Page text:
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Comments 16 comments

prettydarkhorse profile image

prettydarkhorse 6 years ago from US

He is a legend indeed, and you did a good story complete with facts here!


wavegirl22 profile image

wavegirl22 6 years ago from New York, NY

I never realized the Babe started for the Red Sox! Great Bio on the best baseball players of all time. After watching the Yanks win last night you just knew he was hanging out in left field with George . . making sure of course the Yanks bring another championship home :)


LakeShow T profile image

LakeShow T 6 years ago Author

@prettydarkhorse: Thank you for stopping by as always! I am glad you liked the article. There are so many amazing facts about Babe Ruth that this is more of a condensed bio. Posting all of his incredible baseball feats could be another huge hub all together. So much so that his legend almost transcends baseball.

@ wavegirl: Thank you for stopping by also! You've got it right. Babe Ruth began his career for the Red Sox where he started off as a pitcher and then started to transition into the outfield and some first base. As a New Yorker, I'm sure you I'm sure you constantly heard about "the curse" of the Red Sox all the way up until 2004. "The curse" is derived from the Red Sox refusal to pay Babe Ruth the money he wanted and their subsequent sale of him to the Yankees. That "sale" essentially ended the Red Sox prominence for 84 years (86 between World Series) and began the Yankee domination that has carried on ever since Ruth first put on the pin stripes.


wavegirl22 profile image

wavegirl22 6 years ago from New York, NY

LakeShow.. . now that you bring that up I do remember it. . the 'curse' is one thing. . we all know that .. especially this time of the year .. but I forget that it stems from that fact. Anyway . .you know where the Babe is for the next few weeks! Again, great Hub.. .keep them coming!


Fullerman5000 profile image

Fullerman5000 6 years ago from Louisiana, USA

This was a great and informative hub. I wish I could have got the see the Babe play. He is a legend and a great ball player.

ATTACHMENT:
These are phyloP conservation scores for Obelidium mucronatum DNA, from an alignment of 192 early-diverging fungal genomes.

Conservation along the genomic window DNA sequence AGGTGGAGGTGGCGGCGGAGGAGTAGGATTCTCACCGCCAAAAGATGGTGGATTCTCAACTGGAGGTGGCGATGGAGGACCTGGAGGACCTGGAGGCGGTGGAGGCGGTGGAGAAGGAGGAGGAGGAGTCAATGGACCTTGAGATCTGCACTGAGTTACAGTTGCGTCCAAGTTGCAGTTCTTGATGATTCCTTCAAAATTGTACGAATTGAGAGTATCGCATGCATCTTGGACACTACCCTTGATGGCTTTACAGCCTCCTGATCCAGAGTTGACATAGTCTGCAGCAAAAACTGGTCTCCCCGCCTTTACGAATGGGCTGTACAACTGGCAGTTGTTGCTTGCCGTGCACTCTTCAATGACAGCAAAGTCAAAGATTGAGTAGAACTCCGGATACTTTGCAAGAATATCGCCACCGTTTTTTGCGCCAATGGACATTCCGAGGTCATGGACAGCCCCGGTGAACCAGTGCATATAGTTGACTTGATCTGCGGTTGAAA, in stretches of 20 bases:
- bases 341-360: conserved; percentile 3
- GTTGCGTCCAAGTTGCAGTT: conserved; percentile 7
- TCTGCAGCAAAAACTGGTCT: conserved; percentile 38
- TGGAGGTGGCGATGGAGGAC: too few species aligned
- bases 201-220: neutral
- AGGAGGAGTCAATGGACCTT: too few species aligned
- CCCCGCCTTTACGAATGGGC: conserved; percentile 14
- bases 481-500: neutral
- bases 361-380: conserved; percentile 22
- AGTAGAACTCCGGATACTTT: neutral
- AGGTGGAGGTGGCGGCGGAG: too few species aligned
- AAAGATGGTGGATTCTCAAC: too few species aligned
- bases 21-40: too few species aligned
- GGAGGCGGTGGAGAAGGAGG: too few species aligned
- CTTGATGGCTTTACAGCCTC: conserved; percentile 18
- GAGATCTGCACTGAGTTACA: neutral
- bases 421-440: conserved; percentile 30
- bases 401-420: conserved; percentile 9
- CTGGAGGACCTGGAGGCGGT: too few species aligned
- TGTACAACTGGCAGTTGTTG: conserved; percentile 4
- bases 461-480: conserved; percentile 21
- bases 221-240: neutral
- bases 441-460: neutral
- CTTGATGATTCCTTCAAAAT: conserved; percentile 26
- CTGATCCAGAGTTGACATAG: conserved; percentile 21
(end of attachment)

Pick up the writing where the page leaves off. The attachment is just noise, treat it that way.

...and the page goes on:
10aeinhorn profile image

10aeinhorn 5 years ago from West Chester PA

good stuff man, you know your babe ruth lol

check out my new hub

Alex Einhorn


dskal 4 years ago

you helped me on my writing


CoachKnox profile image

CoachKnox 4 years ago from Right now, Louisville, KY

nice read and I even learned a thing or 2! :) thanks for the info.


shawn 4 years ago

mi project is on babe and this is awesome


rodger rabbit 4 years ago

This page is so helpful. i would be no where without it! thanks so much! -Rodger


Alexia 3 years ago

Awesome


raychael17 3 years ago

i doing a project on him and he is da best


dgsd 3 years ago

dgsd gd


pcms 3 years ago

great


James King 32 2 years ago from Madison, WI.

The Babe is an American Icon. He is the epitome of baseball's next "generation" in his time.

Here is the evolution of baseball as I see it with the player that I thought was the representation of that era, but Babe stands by himself as a mountain on a hilly plain. The one stat that impresses me the most is: In 1920 he hit more home runs by himself than the rest of the American league.:

1. Cap Anson Pre Deadball, 1858-1888

2. Ty Cobb Deadball, 1888-1920

3. Babe Ruth hitters era, 1920-1948

4. Jackie Robinson era, (1948 my favorite - goes until 1969)

5. Curt Flood, expansion, "unionization", playoff, & my least favorite DH, 1969- 1994

6. and finally Barry Bonds & the PED players or Why I quit watching the game I once loved. 1994- present

Baseball seems to intersect with American history; at least with the Labor and the Civil Rights movements in history (as it how it plays out in our American culture) , "Doesn't it"?

OH, how I used to love this game.

This is my first day at Hubpage. Leaving this commentary so ambiguous was not my intention but to fill in the blanks would take a book ( or at least a large Hubpage.

This might be the idea I was looking for.

Thanks LakeshowT!


valire brown 12 months ago

that dude is fat